corn/mung bean) with RCC = 1.43 are considered as the most profitable
intercropping states with respect to total dry matter yield before harvest.
In general, in sweet corn/mung bean intercropping, mung bean is always
the recessive species, in such a manner that in most of the cases, its
RCC (Km) for the yield both before and after corn ear harvest
is less than RCC for sweet corn (Ks).
Considering the morphological difference and physiological properties
of these two species, appearance of such a result is expectable because
sweet corn, as a C4 crop possesses a relatively high growing
rate and has overcome the second component of intercropping (mung bean)
in utilizing the sources especially the light. More RCC of sweet corn
(Ks which is more than 1) in comparison with that of mung bean,
supports this conclusion.
On the basis of Mazaheri (1993) report, profitability in intercropping
is resulted when the partners are different from each other with respect
to growth form and manner and absorption rate of inputs (light, water
and food), in such a case, interspecies competition will be less than
intraspecific competition and with reduction of competition, profitability
of intercropping is guaranteed. Should after ear harvest, the remainder
of biomass is considered as forage, the superior treatment can be selected
with more accuracy in RCC rates for experiment units. In this experiment,
D1P2 with RCC = 1.98 was the best intercropping,
|| Land equivalent ratio for total biomass and forage
yield in intercropping of mungbean and sweet corn
Yield of sweet corn
Relative Yield of mung bean; 3
Equivalent Ratio; 1
Low plant density; 2
plant density; 3
High plant density; *(100/0), **(75/25);
***(50/50); ****(25/75); *****(0/100); percents for sweet corn
Land Equivalent Ratio (LER): The highest LER for total yield before
ear harvest was reached in D2P4 equal to 1.08; followed
by D1P2 with LER = 1.03 (Table 3).
On such a basis, total biomass dry matter yield, resulting from intercropping
in mentioned treatment, has respectively shown 8 and 3% increment in comparison
with sole cropping. Meanwhile, in evaluation of dry biomass yield after
ear harvest, it is seen that D1P2 treatment, leaving
LER equal to 1.09 and 9% yield rise in comparison with sole cropping,
followed by D2P4 with LER = 1.01.
For the purpose of reviewing the forage production in sorghum/cowpea
intercropping. Sharifi et al. (2006) reported the highest LER (1.26)
in 75/25 (sorghum/cowpea) mixing ratio.
Also Daryaei et al. (2006), having intercropped black chick pea
and barley for forage production through dry-farming, recorded the highest
LER as 1.25 in a dense population of intercropped chick pea/barley.
In many of similar researches which have been performed as to intercropping
of corn with such legumes as cowpea (Ennin et al., 2001), bean
(Raja and Reddy, 1990; Francis et al., 1982; Hikam et al.,
1992; Bigonah et al., 1996, cowpea (Barzegari et al., 2004),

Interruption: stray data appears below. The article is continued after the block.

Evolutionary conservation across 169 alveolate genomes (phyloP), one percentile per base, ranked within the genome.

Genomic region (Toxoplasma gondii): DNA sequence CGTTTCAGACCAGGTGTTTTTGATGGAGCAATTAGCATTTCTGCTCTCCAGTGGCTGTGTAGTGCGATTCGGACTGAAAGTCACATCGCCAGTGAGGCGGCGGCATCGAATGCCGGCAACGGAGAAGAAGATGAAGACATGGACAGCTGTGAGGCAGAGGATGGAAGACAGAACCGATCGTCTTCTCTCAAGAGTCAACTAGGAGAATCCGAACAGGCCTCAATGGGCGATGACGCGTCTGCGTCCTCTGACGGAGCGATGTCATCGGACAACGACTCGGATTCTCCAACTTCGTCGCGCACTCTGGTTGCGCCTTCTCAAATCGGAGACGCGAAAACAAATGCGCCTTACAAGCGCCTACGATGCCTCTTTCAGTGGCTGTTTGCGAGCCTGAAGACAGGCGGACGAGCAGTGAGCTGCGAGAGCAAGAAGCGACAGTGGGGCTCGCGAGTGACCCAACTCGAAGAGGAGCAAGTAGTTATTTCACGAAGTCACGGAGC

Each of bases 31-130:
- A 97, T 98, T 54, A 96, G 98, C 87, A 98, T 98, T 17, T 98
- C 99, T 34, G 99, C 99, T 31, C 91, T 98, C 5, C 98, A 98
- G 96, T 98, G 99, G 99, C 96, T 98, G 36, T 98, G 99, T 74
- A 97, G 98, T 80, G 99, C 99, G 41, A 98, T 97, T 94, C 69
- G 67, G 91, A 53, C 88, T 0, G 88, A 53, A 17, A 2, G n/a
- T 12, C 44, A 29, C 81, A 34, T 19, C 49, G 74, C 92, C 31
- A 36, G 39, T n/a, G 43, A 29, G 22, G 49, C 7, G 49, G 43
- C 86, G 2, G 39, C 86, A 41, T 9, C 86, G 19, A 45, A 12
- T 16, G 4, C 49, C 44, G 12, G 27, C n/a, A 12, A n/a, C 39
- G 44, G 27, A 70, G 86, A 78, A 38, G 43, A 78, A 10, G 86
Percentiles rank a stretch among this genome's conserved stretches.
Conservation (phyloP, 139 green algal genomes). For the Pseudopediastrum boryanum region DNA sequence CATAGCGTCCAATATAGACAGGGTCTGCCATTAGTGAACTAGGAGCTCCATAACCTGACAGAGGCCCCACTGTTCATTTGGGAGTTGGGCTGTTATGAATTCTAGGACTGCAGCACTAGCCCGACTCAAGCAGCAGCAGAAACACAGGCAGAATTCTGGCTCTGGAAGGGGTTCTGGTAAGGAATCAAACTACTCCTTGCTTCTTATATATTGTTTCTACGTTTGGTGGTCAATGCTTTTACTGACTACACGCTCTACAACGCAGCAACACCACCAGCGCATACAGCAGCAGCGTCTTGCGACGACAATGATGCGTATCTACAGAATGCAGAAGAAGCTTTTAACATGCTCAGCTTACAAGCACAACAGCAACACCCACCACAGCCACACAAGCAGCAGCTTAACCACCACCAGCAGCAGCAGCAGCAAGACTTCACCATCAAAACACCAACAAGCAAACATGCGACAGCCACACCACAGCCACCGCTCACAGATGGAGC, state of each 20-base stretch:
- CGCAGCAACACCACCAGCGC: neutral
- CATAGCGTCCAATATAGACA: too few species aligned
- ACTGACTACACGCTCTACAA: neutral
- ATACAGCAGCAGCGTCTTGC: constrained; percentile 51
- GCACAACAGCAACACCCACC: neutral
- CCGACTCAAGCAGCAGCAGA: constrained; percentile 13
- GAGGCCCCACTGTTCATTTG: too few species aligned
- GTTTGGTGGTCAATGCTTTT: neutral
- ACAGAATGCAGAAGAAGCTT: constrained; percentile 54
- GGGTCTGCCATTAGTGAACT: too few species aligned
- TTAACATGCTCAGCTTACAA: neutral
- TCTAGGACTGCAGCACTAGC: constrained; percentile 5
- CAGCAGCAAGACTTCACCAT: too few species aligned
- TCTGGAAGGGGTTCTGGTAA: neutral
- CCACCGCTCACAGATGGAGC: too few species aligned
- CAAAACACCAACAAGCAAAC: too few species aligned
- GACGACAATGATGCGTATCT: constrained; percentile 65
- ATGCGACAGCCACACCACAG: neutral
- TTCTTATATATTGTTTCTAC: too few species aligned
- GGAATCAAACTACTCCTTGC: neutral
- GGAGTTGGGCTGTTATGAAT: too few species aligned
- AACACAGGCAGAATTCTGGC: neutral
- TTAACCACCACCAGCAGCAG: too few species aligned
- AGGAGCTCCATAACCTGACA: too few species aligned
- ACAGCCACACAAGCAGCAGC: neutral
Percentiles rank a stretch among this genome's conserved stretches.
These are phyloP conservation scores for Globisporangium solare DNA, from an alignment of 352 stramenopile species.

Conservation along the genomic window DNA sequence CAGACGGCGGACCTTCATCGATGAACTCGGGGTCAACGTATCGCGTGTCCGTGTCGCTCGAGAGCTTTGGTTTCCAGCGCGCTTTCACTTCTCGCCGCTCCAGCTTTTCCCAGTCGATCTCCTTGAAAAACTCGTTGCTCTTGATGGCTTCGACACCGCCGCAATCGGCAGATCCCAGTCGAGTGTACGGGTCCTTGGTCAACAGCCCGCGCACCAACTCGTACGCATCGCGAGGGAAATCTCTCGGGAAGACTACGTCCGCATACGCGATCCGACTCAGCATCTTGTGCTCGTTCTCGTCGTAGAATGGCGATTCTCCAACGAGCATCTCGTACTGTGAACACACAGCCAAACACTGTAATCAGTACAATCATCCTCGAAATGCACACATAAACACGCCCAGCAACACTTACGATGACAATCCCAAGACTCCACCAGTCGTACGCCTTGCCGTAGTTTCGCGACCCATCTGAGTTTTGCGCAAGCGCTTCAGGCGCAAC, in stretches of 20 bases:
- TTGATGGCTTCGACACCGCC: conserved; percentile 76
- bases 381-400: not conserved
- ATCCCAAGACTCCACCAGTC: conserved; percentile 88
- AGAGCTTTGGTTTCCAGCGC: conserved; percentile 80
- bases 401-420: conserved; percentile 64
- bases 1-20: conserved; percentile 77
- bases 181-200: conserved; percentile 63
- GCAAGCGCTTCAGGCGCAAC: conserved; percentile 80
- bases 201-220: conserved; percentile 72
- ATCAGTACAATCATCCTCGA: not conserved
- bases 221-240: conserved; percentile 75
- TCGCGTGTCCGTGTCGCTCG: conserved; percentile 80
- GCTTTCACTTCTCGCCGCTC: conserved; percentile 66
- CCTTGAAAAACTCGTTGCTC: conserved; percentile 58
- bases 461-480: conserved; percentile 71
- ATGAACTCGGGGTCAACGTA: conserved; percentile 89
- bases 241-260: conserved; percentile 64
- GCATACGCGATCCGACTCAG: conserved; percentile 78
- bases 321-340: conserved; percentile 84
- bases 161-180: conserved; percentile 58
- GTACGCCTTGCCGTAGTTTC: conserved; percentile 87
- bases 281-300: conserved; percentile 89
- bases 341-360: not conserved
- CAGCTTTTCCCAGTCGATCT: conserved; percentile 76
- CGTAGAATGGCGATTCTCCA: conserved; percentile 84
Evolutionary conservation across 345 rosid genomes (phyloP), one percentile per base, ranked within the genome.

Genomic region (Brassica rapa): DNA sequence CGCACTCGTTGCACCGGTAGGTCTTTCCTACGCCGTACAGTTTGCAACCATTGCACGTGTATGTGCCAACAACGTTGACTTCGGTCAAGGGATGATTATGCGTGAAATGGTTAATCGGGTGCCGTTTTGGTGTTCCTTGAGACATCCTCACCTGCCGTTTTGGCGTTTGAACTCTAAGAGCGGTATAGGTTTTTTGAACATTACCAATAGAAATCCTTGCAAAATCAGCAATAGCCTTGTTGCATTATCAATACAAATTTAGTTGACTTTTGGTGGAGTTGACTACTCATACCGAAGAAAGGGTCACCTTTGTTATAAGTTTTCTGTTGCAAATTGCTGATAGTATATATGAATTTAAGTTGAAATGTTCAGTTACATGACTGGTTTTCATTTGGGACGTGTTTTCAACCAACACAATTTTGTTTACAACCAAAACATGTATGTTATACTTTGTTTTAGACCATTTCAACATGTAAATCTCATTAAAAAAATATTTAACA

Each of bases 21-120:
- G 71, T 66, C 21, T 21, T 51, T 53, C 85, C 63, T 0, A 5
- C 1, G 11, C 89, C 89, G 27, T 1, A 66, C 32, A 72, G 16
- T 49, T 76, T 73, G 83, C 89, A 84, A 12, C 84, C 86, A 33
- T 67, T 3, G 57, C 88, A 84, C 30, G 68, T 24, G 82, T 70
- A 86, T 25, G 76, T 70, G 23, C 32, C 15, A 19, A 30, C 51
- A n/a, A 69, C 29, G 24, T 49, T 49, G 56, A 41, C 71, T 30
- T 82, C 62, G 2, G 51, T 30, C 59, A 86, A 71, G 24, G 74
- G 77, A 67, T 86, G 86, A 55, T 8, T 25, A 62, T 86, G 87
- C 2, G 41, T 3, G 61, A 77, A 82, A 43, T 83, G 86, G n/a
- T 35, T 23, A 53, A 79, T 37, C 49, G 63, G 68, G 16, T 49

soybean (Carrutherset et al., 2000; Danaeifar et al., 2001),
intercropping has always an advantage over sole cropping, in such a manner
that in the mentioned experiments, LER was always more than unit.
According to Mazaheri (1993, 1998), difference in height and growth periods
of two plants are among the main reasons for advantage of intercropping
of such plants in comparison with sole cropping of each of them. In this
regard, ecological niche for the purpose of absorption of sources and
establishment of competition reduction mechanism can be discussed as a
scientific justification for profitability of sweet corn/mung bean intercropping
in comparison with their sole cropping.
As the conclusion of different sections of this study and considering
the main objective of the experiment, mixing ratio of 25/75 (mung bean/sweet
corn) is introduced as the superior mixing ratio, because this treatment
produced the highest rate of total sweet corn biomass. It is worth mentioning
that the highest rate of forage sweet corn yield and yield components
of ear was achieved in above mentioned treatment.
Intercropping profitability indices support this claim, because mixing
ratio of 25/75 (mung bean/sweet corn) in low density (D1P2),
leaving the LER = 1.03 and =1.09 for total biomass yield before ear harvest
and total dry forage yield after harvest, have stood at the first place
in comparison with sole cropping. In reviewing the rate of competition
index, it can be stated that with the mentioned mixing ratio in low densities,
sweet corn which had shown the highest LER, left the least competition
index of 0.83 and 0.5, for total biomass and forage yield, respectively.
In order to increasing the green chop forage yield of sweet corn as a
by product in summer cropping in such a warm condition, mung bean/sweet
corn intercropping with 25/75 mixing ratio in severely recommended.
In this case we can produce enough fresh ear yield as vegetable for us
and additional green forage for our livestoks.